Szczecin: A Friendly Interaction [API Blog]

Today’s blog post comes to us from Wilkes University student & API alumni Laura Zielinski. She studied abroad with us in Krakow, Poland and is now a member of our API Global Leadership Academy!

Bremen tram-car (a WWII survivor!) from 1925. Originally, it was for public transportation later transformed into a snow cutter in 1971. This car is one of four in Szczecin and is exhibited at the Muzeum Techniki I Komunikacji in Szczecin. In your travels, choose to be a survivor when the environment is hostile or uninviting.

It is 08:06 as I depart Kraków and heads towards northwestern Szczecin, around six hours away.

With finals around the corner, a couple scattered hours of studying are completed amidst staring out the bus window at a pale sky underlain with green and brown patchwork. Beyond the fields there are hillside castles and churches that stick out from the middle of towns and small cities. Passing through Wrocław, I am reminded of one of my flat mates who had visited a week or two earlier.

We were exiting route 98 and from afar, this beautiful gothic church (St. Henry church on Ul. Gliniana) caught my eye. I rushed (disrupting my peace) as most tourists would to get a decent photo. At the time, I was upset with the image––an unfavorable angle, reflections covering a fifth of the church, electric wires running through the towers––but I appreciate it now as a memory of a peaceful time even as the bus rushed through the city.

By midafternoon, Szczecin welcomed me with the faint smell of fish from the city seaport.

/Users/laurazielinski/Library/Containers/ Shot 2019-12-18 at 09.07.52.png

Although I spent the first day gallivanting around trying not to get lost, the next day, I would have an encounter at Pasztecik that would leave me with a deep connection to this city. By the 2nd, I had been to two other dine-in franchises in the city (Ziemnaki i Spolka and Alternatywnie) and each had very kind servers who could speak English or, if they could not, tried to communicate with me and my broken Polish.

Pasztecik’s cashier was different. I entered and greeted her cheerfully “Dzien dobry.” After viewing the menu, I asked, “Czy pani mowisz po angielsku?” To which she sourly answered “Nie” and looked away from me as if I would not get service. I hesitated for a second because this was my first time being rejected in this manner. I disliked asking if a person spoke English especially upfront, but it was a way to know who I was talking to language-wise and for them to know my capabilities.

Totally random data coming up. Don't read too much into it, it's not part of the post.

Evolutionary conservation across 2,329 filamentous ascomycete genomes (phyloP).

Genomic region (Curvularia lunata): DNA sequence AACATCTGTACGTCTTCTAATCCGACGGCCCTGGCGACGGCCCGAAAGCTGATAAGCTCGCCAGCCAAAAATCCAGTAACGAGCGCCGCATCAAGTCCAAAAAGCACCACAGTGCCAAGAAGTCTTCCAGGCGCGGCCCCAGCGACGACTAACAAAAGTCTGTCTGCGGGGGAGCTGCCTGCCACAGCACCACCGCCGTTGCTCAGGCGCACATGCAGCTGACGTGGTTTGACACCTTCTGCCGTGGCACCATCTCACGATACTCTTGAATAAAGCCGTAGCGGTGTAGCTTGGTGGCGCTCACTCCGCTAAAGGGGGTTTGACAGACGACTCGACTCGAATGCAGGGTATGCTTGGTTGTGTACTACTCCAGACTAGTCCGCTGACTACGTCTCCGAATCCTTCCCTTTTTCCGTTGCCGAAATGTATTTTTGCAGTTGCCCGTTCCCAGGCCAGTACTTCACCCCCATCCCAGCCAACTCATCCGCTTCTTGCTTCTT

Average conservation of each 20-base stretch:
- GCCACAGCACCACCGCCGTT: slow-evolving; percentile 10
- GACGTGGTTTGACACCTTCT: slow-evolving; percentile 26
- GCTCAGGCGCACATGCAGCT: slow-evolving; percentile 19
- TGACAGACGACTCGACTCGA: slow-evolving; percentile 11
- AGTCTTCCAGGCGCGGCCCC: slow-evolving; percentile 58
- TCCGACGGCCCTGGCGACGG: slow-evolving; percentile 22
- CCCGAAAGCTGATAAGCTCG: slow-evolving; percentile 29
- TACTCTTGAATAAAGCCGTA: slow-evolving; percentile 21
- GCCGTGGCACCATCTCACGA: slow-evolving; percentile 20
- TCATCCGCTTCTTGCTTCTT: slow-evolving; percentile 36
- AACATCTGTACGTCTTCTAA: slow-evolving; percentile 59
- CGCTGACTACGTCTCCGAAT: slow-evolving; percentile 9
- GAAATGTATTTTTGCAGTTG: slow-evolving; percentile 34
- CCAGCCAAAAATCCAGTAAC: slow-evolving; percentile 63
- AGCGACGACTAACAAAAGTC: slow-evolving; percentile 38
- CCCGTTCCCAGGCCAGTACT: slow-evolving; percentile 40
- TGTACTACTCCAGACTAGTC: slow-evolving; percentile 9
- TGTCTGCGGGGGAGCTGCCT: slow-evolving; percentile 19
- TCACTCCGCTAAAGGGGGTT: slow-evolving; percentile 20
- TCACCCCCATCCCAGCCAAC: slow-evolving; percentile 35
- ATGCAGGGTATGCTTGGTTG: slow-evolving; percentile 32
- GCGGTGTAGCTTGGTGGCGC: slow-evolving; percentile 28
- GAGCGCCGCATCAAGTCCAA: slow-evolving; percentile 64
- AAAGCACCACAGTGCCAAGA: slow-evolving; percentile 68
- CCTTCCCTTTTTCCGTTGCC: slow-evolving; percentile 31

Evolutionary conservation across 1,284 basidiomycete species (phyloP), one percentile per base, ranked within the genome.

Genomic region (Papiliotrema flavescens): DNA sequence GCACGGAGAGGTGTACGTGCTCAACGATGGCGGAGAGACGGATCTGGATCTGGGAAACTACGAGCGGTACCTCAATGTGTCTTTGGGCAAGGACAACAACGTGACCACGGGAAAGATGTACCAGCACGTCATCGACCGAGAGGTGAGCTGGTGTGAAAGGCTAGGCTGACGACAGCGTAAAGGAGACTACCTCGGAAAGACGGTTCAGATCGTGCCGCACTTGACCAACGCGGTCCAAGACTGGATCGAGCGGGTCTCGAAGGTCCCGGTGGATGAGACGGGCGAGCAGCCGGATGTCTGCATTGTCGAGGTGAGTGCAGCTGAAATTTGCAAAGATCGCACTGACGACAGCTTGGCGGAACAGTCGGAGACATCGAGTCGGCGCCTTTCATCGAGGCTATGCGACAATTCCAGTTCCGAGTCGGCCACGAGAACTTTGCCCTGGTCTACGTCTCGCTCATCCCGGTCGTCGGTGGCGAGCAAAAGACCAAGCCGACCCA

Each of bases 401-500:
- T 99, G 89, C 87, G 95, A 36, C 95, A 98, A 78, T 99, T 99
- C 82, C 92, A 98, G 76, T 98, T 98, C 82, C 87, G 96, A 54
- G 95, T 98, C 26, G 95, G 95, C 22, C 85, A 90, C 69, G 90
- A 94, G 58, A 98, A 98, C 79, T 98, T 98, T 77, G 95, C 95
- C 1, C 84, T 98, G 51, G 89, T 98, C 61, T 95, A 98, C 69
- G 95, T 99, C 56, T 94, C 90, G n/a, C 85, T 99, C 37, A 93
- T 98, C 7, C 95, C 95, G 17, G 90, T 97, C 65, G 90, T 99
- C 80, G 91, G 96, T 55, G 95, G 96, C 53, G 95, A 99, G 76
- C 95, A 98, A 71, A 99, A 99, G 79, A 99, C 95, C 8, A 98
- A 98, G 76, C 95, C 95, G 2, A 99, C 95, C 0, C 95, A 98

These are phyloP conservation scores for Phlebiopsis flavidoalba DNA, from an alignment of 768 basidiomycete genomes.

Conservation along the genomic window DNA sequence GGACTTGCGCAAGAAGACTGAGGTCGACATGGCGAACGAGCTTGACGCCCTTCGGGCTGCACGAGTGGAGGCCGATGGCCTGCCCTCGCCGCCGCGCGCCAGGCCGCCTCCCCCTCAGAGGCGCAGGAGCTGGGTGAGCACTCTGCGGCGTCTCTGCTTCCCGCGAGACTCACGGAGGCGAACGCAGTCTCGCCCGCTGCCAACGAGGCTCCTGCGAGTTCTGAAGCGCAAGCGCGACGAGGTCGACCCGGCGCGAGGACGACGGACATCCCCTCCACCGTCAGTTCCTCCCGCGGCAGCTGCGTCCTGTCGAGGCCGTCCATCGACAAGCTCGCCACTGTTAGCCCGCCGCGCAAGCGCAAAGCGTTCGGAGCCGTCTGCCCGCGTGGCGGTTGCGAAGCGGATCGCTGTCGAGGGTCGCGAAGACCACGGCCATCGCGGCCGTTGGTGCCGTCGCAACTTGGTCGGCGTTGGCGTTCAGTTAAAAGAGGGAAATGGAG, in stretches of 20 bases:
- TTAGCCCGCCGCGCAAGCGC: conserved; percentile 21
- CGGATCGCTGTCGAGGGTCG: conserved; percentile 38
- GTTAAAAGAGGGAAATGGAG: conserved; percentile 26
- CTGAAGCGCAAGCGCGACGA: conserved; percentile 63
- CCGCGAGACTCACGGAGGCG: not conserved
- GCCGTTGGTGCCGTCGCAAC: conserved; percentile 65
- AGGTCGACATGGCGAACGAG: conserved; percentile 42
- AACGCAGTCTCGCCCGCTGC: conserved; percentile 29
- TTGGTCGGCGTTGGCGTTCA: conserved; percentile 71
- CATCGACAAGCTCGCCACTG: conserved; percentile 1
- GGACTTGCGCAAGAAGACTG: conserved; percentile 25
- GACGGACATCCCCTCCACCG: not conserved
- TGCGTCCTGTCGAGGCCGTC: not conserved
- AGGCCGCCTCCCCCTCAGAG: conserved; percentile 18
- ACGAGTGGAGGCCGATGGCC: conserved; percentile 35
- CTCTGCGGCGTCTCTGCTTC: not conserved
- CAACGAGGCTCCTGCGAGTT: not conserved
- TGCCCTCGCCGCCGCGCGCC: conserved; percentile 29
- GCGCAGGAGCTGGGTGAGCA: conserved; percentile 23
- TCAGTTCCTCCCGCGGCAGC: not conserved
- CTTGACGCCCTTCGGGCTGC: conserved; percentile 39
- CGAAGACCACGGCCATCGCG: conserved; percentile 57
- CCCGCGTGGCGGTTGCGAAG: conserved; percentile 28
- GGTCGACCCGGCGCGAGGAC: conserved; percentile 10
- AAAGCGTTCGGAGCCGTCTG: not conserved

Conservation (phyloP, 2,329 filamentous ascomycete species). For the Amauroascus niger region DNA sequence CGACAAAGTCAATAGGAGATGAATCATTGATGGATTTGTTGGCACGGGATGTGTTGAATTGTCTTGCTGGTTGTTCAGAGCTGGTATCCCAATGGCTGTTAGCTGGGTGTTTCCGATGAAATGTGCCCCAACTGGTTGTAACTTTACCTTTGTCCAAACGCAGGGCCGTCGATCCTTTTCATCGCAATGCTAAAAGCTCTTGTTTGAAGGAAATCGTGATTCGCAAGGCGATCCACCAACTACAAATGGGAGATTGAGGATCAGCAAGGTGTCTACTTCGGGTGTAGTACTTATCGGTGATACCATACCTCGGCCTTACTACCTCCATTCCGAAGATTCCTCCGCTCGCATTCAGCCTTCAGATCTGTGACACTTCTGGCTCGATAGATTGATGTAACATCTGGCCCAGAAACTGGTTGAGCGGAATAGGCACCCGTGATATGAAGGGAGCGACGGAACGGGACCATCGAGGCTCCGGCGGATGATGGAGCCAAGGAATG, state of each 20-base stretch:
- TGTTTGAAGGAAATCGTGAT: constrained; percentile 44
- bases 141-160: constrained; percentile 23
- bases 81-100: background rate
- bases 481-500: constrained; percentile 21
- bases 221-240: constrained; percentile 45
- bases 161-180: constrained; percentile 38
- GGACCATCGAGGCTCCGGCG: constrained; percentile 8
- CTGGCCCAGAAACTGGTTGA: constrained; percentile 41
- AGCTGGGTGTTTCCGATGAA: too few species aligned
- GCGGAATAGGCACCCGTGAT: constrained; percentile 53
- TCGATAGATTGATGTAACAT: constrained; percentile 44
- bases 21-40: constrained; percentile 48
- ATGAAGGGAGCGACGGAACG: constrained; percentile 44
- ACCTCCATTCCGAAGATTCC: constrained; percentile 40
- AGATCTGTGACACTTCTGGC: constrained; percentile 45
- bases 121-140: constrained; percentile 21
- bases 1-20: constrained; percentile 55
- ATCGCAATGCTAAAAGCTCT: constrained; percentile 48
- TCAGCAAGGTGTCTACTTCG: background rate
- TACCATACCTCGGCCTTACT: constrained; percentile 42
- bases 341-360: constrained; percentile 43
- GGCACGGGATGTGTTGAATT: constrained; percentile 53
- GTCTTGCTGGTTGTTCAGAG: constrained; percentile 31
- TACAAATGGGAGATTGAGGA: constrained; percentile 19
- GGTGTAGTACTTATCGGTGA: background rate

Not discouraged, I read through the menu as well as I could and then spoke, “Okay, czy mogę mieć grzybek? Poproszę, jeden.” It was good enough for her. When picking up my croquette at the kitchen window the chief asked me if I had ordered one or two, and I did not understand. I should have said that I did not understand, but I figured it was a fifty-fifty question so I answered “Tak” (yes). She checked with the cashier and confirmed that I had only ordered one. I apologized then went to the center table with my SOS Grzybowy (mushroom croquette). It was the best fast food I have ever had: very rich from the butter, very crunchy from the fryer, and very savory from the mushrooms (possibly had some kapusta (cabbage). The food was not the best part of this encounter though.

When I was about to leave I glanced back at the both cashier and chef by the kitchen window who had been watching me eat, and gave them a “Dziekuję, do widzenia!” To which the priorly stubborn cashier replied, “Goodbye” in English and smiled delightfully at me.

Although the air outside was brisk, I was warmed by her farewell. It is a wonderful lesson: our languages may be split and confusing to comprehend perfectly, but that gives us more the reason to keep communicating as best as we are able to at the time. Be brave in the unknown, be kind in the uncivil, be optimistic in the unpropitious.

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